Several details of Eve’s encounter with the serpent are especially relevant.  First, Eve was alone.  This was not a coincidence.  Without Adam, she was the weaker vessel (1 Peter 3:7) and Satan took advantage of her situation.  Second, God’s command to avoid the tree of the knowledge of good and evil to was given to Adam before Eve was created.  She only learned of the prohibition through her husband.  This points up the need for each person to have his or her own relationship with God.  A second-hand, or indirect connection will not suffice.  Third, Eve should have been incredulous that a serpent (snake) could talk.  The fact that she was not put off by this phenomenon indicates that she lacked knowledge, wisdom and experience.  Was Adam derelict in his duty as a husband?  Did he know that Eve, as the weaker vessel, was vulnerable to the wiles of Satan?  The Apostle Paul thought so. “But I fear, lest somehow, as the serpent deceived Eve by his craftiness, so your minds may be corrupted from the simplicity that is in Christ.”  2 Corinthians 11:3.  Last, it is unclear where Eve was in proximity to the tree.  It is possible that the serpent lured her to the area of the garden where the tree was located, and then, when her mind was filled with illegitimate desire, he nudged her in the direction to which she was already leaning.  It is a sharp reminder that we must avoid even the “neighborhood” of things forbidden.  (Many years later, a man named Achan lost his life because he went “window-shopping” in forbidden territory.  Joshua 7:20-21.) 

The serpent’s line of conversation took direct aim at trust, the very heart of the relationship between Adam, Eve and God.  No relationship lasts long without the glue of trust.  Satan knew if he could damage this factor between man and God, the subversion of humankind was well on its way.  “Now the serpent was more cunning than any beast of the field which the LORD God had made. And he said to the woman, ‘Has God indeed said, ‘You shall not eat of every tree of the garden’?’ And the woman said to the serpent, ‘We may eat the fruit of the trees of the garden; but of the fruit of the tree which is in the midst of the garden, God has said, ‘You shall not eat it, nor shall you touch it, lest you die.’ Then the serpent said to the woman, ‘You will not surely die. For God knows that in the day you eat of it your eyes will be opened, and you will be like God, knowing good and evil.’” Genesis 3:1-5.  Notice that the serpent said “surely.”  He did not blatantly contradict the word of God, but he suggested that it may not be true.  He walked the middle ground between true and false.  But, to almost believe yields the same results as not believing, period.  Half a bridge is no bridge at all.  Today, some people profess absolute atheism. Others, however, claim to be agnostic, as though allowing for the existence of God is somehow less offensive.  Yet, both positions represent a lack of faith.  There is no middle ground.  “But without faith it is impossible to please Him, for he who comes to God must believe that He is, and that He is a rewarder of those who diligently seek Him.” Hebrews 11:6.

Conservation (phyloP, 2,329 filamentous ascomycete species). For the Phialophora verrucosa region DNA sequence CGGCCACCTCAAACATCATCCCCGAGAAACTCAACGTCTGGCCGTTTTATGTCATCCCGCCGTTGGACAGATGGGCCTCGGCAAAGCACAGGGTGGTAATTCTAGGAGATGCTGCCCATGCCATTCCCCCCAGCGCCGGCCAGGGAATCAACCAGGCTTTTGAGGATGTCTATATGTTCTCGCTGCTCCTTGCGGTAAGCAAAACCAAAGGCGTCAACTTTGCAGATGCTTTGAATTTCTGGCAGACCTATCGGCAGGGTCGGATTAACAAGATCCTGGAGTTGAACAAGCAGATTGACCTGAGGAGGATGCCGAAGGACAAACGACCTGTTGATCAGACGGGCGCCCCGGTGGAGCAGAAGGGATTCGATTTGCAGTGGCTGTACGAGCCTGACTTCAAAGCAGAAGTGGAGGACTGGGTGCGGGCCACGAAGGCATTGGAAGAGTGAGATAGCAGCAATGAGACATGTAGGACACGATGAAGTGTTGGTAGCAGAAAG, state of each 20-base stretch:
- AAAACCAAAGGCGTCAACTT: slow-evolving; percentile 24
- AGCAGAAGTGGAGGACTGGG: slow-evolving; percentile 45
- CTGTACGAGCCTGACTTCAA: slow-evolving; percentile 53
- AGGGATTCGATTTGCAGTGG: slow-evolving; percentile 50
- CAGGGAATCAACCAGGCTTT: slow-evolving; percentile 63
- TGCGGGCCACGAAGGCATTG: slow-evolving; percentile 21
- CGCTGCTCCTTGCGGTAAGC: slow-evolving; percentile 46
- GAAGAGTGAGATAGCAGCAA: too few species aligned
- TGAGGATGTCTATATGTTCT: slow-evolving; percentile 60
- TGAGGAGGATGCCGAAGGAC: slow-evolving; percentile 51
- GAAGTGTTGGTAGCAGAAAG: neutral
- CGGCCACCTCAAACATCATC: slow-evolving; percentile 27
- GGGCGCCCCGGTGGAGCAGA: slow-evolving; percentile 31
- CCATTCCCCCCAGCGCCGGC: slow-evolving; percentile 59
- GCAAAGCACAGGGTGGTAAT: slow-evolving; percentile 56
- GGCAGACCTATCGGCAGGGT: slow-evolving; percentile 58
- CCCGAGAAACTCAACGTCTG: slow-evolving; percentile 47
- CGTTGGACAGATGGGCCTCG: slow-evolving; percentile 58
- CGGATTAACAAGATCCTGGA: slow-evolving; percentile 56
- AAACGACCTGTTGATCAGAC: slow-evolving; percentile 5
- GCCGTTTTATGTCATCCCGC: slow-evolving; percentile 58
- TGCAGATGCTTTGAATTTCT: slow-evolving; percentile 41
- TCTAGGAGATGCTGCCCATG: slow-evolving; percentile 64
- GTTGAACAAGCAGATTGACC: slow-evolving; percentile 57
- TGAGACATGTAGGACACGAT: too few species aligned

Whether Adam and Eve were deceived, tempted, lured, influenced, lied to, misled or tricked, God still held them responsible for their choice.  God’s responsibility was fulfilled in commanding them to not eat of the tree.  Adam and Eve were free to make their own decisions, but they could not escape the consequences of whatever decision they made.  Choices are always made with consequences attached.  “Do not be deceived, God is not mocked; for whatever a man sows, that he will also reap. For he who sows to his flesh will of the flesh reap corruption, but he who sows to the Spirit will of the Spirit reap everlasting life.”  Galatians 6:7-8.